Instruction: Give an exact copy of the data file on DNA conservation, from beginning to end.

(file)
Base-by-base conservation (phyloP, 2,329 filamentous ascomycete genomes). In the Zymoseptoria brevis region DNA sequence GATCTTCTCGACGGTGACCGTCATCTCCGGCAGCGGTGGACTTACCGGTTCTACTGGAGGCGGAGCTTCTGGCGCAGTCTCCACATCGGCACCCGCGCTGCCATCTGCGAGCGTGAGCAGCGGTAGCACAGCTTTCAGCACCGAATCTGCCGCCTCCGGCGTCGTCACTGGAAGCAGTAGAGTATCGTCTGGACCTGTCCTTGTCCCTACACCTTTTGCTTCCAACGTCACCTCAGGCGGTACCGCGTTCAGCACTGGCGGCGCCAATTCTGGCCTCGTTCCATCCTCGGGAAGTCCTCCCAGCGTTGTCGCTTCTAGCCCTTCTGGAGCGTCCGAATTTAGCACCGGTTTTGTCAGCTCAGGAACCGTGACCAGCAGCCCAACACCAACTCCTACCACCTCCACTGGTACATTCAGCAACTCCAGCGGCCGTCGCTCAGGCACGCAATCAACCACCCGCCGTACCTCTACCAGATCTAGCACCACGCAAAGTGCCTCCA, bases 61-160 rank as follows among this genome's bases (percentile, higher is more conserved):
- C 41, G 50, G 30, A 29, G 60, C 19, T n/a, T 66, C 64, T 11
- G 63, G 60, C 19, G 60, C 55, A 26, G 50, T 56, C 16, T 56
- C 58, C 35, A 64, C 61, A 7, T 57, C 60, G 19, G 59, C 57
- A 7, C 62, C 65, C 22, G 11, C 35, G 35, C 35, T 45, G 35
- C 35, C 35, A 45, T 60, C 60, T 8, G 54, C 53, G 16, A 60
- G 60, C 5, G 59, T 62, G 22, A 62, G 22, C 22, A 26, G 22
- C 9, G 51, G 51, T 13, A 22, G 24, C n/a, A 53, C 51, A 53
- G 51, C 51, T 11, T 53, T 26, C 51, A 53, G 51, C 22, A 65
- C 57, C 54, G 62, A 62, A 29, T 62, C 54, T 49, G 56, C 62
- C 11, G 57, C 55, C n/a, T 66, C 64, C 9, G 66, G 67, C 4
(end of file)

Base-by-base conservation (phyloP, 2,329 filamentous ascomycete genomes). In the Zymoseptoria brevis region DNA sequence GATCTTCTCGACGGTGACCGTCATCTCCGGCAGCGGTGGACTTACCGGTTCTACTGGAGGCGGAGCTTCTGGCGCAGTCTCCACATCGGCACCCGCGCTGCCATCTGCGAGCGTGAGCAGCGGTAGCACAGCTTTCAGCACCGAATCTGCCGCCTCCGGCGTCGTCACTGGAAGCAGTAGAGTATCGTCTGGACCTGTCCTTGTCCCTACACCTTTTGCTTCCAACGTCACCTCAGGCGGTACCGCGTTCAGCACTGGCGGCGCCAATTCTGGCCTCGTTCCATCCTCGGGAAGTCCTCCCAGCGTTGTCGCTTCTAGCCCTTCTGGAGCGTCCGAATTTAGCACCGGTTTTGTCAGCTCAGGAACCGTGACCAGCAGCCCAACACCAACTCCTACCACCTCCACTGGTACATTCAGCAACTCCAGCGGCCGTCGCTCAGGCACGCAATCAACCACCCGCCGTACCTCTACCAGATCTAGCACCACGCAAAGTGCCTCCA, bases 61-160 rank as follows among this genome's bases (percentile, higher is more conserved):
- C 41, G 50, G 30, A 29, G 60, C 19, T n/a, T 66, C 64, T 11
- G 63, G 60, C 19, G 60, C 55, A 26, G 50, T 56, C 16, T 56
- C 58, C 35, A 64, C 61, A 7, T 57, C 60, G 19, G 59, C 57
- A 7, C 62, C 65, C 22, G 11, C 35, G 35, C 35, T 45, G 35
- C 35, C 35, A 45, T 60, C 60, T 8, G 54, C 53, G 16, A 60
- G 60, C 5, G 59, T 62, G 22, A 62, G 22, C 22, A 26, G 22
- C 9, G 51, G 51, T 13, A 22, G 24, C n/a, A 53, C 51, A 53
- G 51, C 51, T 11, T 53, T 26, C 51, A 53, G 51, C 22, A 65
- C 57, C 54, G 62, A 62, A 29, T 62, C 54, T 49, G 56, C 62
- C 11, G 57, C 55, C n/a, T 66, C 64, C 9, G 66, G 67, C 4